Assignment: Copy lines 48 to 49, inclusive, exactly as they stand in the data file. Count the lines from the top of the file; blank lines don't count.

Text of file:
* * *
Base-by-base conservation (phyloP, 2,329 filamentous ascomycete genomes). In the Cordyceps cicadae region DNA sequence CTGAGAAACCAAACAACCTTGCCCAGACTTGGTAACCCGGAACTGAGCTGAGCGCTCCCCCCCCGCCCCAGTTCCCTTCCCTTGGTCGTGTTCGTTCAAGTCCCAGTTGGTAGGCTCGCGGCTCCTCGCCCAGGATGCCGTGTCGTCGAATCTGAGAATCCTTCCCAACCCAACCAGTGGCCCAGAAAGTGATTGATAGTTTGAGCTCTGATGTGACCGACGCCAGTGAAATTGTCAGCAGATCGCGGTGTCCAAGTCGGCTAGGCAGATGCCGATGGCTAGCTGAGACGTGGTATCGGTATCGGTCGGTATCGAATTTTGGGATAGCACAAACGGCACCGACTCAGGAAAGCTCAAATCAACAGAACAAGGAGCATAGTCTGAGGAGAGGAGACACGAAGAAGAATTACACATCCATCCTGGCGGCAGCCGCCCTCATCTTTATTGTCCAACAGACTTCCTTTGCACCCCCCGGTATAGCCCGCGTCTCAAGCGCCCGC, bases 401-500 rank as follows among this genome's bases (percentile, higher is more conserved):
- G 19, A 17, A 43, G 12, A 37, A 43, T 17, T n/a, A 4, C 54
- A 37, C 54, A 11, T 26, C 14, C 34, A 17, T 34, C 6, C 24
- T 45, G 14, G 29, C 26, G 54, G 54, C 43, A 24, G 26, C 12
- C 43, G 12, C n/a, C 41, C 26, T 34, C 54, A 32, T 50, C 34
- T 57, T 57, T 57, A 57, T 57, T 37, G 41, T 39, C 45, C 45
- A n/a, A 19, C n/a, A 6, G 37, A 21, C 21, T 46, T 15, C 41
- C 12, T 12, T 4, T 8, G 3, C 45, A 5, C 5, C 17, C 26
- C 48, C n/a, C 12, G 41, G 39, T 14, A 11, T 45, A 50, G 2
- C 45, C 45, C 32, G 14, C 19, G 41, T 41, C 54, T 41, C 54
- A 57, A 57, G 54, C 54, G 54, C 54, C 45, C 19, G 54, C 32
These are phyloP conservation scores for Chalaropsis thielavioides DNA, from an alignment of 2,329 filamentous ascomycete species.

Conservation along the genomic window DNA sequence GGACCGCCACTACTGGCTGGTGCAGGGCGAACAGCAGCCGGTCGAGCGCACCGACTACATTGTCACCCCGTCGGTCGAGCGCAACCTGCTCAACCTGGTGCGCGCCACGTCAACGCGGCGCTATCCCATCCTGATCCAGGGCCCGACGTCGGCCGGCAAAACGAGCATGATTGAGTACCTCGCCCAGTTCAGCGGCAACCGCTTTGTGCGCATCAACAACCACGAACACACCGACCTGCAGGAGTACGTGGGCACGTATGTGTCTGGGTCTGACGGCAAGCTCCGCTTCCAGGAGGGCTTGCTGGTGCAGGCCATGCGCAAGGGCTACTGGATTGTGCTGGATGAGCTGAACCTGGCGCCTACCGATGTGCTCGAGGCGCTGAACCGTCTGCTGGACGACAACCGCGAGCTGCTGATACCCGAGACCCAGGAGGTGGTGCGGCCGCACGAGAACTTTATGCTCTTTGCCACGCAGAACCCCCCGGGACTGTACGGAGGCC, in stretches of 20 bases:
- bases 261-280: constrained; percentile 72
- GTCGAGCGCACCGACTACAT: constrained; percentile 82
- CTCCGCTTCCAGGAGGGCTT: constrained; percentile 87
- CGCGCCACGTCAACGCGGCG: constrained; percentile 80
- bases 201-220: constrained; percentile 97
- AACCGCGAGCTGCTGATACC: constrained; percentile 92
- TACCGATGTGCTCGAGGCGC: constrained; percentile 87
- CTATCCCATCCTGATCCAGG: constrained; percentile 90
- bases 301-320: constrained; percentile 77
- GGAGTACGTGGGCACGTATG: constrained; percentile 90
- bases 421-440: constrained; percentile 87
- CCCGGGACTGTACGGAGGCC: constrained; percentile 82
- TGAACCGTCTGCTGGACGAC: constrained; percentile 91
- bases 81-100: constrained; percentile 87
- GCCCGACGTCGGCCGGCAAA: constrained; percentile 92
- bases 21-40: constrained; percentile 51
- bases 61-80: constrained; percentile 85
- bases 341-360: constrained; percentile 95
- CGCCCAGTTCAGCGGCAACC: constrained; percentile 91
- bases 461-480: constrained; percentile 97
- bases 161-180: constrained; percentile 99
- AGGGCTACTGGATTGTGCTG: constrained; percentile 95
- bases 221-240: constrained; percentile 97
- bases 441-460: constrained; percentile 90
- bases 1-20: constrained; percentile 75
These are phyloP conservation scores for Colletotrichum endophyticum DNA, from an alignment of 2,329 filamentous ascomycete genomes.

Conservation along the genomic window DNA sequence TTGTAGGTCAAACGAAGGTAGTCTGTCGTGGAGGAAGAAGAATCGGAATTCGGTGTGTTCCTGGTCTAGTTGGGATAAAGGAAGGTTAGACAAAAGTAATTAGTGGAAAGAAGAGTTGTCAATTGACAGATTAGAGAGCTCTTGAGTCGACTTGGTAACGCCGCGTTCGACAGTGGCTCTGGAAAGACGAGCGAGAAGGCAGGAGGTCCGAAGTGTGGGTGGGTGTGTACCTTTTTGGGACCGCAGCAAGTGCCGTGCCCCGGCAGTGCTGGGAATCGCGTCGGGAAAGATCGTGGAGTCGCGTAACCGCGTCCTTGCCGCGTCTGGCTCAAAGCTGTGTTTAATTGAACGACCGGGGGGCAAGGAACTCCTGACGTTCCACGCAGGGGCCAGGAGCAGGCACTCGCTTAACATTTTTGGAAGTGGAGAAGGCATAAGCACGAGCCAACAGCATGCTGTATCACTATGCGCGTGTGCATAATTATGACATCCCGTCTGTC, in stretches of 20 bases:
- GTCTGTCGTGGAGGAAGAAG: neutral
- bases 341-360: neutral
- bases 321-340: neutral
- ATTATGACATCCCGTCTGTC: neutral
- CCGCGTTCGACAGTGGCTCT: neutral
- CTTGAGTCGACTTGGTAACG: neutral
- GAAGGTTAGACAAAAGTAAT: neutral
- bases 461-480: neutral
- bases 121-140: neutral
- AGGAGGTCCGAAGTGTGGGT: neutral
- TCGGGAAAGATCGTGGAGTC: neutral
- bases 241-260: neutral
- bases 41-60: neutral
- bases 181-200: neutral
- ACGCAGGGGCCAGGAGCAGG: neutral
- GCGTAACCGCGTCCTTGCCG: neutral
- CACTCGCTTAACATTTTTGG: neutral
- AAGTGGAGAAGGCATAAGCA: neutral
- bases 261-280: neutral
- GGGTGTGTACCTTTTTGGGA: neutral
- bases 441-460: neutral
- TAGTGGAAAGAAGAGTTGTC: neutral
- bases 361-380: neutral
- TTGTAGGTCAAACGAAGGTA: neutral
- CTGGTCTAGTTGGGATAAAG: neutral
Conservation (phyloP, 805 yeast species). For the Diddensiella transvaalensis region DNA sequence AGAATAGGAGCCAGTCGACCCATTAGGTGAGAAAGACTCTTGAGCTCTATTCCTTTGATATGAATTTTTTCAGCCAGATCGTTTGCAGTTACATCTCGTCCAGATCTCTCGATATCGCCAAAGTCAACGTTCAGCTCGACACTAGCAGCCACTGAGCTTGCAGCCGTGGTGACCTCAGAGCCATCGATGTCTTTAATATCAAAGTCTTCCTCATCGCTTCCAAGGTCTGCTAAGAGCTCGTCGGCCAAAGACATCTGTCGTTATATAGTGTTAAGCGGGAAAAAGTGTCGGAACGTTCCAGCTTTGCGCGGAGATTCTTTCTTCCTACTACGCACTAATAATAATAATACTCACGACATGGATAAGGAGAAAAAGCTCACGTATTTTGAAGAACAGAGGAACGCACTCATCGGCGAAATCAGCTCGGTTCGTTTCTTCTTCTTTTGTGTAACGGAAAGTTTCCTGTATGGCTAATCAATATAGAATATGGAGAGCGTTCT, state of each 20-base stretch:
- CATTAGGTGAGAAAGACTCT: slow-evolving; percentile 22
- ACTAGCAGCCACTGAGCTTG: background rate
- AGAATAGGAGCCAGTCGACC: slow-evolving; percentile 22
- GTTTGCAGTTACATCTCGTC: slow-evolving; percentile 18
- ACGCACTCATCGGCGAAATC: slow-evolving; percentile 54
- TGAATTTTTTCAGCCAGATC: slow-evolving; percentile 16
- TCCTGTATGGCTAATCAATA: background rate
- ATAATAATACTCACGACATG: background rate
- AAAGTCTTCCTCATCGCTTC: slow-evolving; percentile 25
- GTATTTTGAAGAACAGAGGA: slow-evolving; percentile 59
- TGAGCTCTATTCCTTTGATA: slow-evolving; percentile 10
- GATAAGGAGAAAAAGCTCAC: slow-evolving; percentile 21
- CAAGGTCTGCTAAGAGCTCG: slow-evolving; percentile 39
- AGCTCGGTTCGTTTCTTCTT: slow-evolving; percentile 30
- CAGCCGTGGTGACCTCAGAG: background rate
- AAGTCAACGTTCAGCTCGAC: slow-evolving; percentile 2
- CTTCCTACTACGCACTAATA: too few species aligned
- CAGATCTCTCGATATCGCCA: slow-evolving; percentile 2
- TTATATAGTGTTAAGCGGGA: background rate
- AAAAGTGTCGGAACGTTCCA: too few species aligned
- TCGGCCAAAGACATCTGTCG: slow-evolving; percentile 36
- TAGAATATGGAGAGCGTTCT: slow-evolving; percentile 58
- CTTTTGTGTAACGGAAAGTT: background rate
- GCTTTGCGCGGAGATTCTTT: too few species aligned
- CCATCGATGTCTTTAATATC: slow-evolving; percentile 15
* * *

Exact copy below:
- bases 461-480: neutral
- bases 121-140: neutral